Opinion
Education Letter to the Editor

Grandparent Shares Story Behind the Statistics

August 22, 2011 1 min read
  • Save to favorites
  • Print

To the Editor:

Your article on grandparents raising grandchildren prompted me to write in an effort to give those staggering numbers a very real face (“Grandparents Increasingly Getting Involved in Education,” Aug. 10, 2011). My granddaughter is a statistic. She is one of the millions of children being raised by a grandparent or other relative because her parents are unable to. One of the children who have to look at the “Magnificent Moms” bulletin board for the month of May. One who will not be bringing a dad to the “Dads and Donuts Day.” How do those children feel? Sad? Probably. Angry? Sometimes. Confused? Without a doubt.

I remember the day I first saw that confused look on my granddaughter’s tiny face. We were reading a book together, a story about a mommy and her baby bunny looking out the window, waiting for the daddy to come home. My granddaughter sat for a moment, processing the scene in her 2-year-old mind, trying to relate it to her own world. A look of innocent confusion crossed her face. Our different kind of story was nowhere to be found in any of the books in the library or bookstores. It was a story that needed to be told. A story teachers, coaches, and Scout leaders need to hear, that young friends on the playground need to hear—and that the children being raised by grandparents need to hear.

Yesterday’s standards of a family—one mother, one father, and 2.5 children—have changed drastically. Variations of the stereotypical nuclear family show us there are lots of ways families can work. What makes them work is love and caring. And lots of times, Grandma and Grandpa.

Gayle Byrne
Killingworth, Conn.
Ms. Byrne is the author of
Sometimes It’s Grandmas and Grandpas, Not Mommies and Daddies.

A version of this article appeared in the August 24, 2011 edition of Education Week as Grandparent Shares Story Behind the Statistics

Events

This content is provided by our sponsor. It is not written by and does not necessarily reflect the views of Education Week's editorial staff.
Sponsor
Student Well-Being Webinar
A Whole Child Approach to Supporting Positive Student Behavior 
To improve student behavior, it’s important to look at the root causes. Social-emotional learning may play a preventative role.

A whole child approach can proactively support positive student behaviors.

Join this webinar to learn how.
Content provided by Panorama
Recruitment & Retention Live Online Discussion A Seat at the Table: Why Retaining Education Leaders of Color Is Key for Student Success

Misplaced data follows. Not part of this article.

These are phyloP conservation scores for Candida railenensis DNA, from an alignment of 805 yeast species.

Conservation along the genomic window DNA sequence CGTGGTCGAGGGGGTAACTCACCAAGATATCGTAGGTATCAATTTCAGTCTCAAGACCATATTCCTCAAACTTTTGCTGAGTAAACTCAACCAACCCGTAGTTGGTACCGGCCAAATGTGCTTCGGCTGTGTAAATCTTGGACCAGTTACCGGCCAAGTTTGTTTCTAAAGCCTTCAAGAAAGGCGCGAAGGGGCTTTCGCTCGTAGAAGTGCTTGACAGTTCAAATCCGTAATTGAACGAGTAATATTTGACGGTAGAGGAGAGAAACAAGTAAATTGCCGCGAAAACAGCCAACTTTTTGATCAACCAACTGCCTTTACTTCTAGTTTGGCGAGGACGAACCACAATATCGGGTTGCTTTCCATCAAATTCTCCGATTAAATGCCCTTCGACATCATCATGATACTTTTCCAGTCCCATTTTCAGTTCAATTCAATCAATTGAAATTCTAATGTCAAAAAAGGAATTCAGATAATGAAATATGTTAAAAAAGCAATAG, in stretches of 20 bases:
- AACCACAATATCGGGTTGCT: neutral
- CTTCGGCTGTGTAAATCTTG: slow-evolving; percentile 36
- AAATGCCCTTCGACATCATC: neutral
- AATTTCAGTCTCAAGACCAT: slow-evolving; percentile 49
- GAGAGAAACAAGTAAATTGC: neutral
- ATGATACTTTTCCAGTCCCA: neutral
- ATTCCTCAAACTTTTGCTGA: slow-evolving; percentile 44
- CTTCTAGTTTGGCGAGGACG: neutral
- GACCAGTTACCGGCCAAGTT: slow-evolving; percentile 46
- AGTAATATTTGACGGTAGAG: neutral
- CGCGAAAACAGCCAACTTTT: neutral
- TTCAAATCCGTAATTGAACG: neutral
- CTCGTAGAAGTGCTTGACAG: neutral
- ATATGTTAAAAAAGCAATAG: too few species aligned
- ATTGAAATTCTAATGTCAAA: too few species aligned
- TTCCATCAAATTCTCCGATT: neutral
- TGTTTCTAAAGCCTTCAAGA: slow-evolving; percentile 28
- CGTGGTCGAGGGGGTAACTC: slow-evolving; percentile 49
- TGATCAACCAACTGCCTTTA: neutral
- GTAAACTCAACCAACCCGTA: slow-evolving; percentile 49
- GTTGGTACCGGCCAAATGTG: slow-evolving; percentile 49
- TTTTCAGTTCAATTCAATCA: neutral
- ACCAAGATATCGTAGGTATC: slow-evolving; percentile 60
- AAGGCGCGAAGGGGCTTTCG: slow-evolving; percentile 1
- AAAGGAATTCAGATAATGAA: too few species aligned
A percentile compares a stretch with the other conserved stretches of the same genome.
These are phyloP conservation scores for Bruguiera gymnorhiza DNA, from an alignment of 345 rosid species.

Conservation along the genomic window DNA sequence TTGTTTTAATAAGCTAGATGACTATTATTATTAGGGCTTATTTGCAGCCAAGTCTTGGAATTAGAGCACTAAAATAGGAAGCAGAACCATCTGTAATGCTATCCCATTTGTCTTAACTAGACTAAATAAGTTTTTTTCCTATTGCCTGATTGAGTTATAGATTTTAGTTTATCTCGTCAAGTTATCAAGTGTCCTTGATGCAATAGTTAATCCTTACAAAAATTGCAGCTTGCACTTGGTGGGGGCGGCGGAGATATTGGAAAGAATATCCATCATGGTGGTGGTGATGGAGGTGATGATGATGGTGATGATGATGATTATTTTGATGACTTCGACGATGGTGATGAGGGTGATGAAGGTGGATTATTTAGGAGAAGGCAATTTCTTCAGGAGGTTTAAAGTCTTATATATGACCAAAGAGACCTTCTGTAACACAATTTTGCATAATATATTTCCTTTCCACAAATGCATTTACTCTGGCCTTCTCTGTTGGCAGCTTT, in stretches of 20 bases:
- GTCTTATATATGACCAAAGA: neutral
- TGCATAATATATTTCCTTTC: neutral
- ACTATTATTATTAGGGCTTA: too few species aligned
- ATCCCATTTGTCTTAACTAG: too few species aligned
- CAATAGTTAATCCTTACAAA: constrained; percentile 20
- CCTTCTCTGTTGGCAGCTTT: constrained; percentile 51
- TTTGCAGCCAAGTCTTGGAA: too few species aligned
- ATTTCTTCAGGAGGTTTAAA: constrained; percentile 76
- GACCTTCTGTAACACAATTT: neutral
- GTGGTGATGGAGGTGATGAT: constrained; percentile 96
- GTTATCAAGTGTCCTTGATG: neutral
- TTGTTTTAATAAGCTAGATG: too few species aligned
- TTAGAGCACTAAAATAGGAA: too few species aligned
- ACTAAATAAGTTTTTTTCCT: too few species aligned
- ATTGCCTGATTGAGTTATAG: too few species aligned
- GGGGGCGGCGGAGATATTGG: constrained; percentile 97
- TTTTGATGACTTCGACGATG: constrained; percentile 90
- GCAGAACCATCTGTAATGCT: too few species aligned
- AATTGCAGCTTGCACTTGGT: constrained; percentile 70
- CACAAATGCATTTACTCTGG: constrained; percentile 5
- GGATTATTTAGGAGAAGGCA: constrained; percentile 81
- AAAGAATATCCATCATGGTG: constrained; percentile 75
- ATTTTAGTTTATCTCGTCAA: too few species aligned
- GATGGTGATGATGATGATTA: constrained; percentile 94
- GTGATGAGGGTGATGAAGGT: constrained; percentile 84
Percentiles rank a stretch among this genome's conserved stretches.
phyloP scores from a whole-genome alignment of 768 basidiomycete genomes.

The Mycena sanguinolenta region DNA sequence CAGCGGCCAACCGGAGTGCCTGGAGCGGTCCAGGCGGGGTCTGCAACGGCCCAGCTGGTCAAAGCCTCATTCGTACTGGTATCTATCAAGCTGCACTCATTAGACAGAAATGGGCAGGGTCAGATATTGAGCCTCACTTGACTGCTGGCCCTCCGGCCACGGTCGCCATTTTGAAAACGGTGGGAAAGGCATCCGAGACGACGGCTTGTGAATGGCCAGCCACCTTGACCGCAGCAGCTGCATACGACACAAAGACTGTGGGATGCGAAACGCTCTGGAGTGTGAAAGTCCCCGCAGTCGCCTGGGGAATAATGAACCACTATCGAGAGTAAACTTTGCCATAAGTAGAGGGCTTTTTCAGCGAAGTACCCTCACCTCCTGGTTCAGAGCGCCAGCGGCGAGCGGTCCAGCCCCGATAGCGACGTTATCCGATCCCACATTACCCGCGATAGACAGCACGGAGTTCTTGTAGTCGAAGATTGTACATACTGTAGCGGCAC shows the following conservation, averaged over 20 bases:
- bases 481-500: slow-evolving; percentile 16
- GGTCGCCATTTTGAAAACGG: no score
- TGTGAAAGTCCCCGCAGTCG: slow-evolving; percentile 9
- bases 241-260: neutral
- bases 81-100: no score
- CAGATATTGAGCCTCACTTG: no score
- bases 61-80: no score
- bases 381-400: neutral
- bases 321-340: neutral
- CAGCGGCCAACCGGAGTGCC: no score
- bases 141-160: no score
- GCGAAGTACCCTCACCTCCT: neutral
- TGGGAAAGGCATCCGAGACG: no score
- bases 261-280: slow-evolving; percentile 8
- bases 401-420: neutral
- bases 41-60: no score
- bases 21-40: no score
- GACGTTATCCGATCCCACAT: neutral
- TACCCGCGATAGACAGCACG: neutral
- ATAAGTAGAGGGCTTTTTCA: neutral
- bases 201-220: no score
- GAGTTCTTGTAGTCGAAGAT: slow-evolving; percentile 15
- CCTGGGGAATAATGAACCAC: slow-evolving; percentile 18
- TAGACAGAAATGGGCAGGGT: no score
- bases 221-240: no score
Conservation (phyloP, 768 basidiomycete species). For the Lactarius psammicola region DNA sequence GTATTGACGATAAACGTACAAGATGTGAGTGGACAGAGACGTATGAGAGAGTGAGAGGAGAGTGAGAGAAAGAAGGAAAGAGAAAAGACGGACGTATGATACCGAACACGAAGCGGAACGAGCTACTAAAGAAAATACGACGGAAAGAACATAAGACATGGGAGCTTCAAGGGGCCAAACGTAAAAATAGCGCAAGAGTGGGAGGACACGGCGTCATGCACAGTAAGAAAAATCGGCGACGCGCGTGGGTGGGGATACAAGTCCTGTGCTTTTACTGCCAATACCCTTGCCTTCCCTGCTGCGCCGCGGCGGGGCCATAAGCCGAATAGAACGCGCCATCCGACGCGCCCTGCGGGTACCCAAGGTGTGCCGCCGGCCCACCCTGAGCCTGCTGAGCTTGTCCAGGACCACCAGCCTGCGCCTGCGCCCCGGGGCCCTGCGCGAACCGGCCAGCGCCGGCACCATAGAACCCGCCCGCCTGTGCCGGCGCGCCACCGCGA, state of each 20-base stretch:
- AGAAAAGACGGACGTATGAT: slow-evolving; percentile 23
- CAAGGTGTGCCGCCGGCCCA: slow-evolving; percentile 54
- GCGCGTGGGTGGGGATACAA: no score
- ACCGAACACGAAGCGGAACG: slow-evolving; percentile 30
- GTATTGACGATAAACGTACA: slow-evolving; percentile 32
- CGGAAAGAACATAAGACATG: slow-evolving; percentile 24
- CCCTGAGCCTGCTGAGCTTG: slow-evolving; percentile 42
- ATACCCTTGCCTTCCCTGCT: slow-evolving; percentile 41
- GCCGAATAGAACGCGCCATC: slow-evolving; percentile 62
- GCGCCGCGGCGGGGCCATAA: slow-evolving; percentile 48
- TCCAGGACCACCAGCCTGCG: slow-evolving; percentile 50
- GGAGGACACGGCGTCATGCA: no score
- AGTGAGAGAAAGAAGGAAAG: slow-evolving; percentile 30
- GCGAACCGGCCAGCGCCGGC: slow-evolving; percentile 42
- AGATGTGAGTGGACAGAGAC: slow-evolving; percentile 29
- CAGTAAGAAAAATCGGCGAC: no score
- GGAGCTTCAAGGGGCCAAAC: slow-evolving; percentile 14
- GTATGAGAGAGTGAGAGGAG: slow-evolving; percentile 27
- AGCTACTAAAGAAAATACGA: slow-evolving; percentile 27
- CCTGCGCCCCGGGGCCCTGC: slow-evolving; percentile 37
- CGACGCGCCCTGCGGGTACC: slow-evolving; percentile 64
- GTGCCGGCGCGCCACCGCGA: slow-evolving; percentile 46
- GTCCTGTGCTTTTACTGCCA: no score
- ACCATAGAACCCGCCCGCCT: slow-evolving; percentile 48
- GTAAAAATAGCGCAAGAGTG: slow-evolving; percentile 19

Today, in the United States roughly 53 percent of our public school students are young people of color, while approximately 80 percent of the educators who lead their classrooms, schools, and districts are white. Racial
Jobs January 2022 Virtual Career Fair for Teachers and K-12 Staff
Find teaching jobs and other jobs in K-12 education at the EdWeek Top School Jobs virtual career fair.

EdWeek Top School Jobs

Teacher Jobs
Search over ten thousand teaching jobs nationwide — elementary, middle, high school and more.
View Jobs
Principal Jobs
Find hundreds of jobs for principals, assistant principals, and other school leadership roles.
View Jobs
Administrator Jobs
Over a thousand district-level jobs: superintendents, directors, more.
View Jobs
Support Staff Jobs
Search thousands of jobs, from paraprofessionals to counselors and more.
View Jobs

Read Next

Education Briefly Stated: January 12, 2022
Here's a look at some recent Education Week articles you may have missed.
8 min read
Education School Bus Driver Retires After 48 Years Behind Wheel
Charles City school bus driver Betty Flick sat behind the wheel for the final time last week, wrapping up a 48-year career for the district.
3 min read
Charles City school bus driver Betty Flick poses with one of her farewell signs. Flick has been driving for Charles City School District for 48 years.
Betty Flick quickly fell in love with the job and with the kids, which is what has had her stay in the district for this long.
Courtesy of Abby Koch/Globe Gazette
Education Briefly Stated: December 1, 2021
Here's a look at some recent Education Week articles you may have missed.
9 min read
Education Briefly Stated: November 17, 2021
Here's a look at some recent Education Week articles you may have missed.
8 min read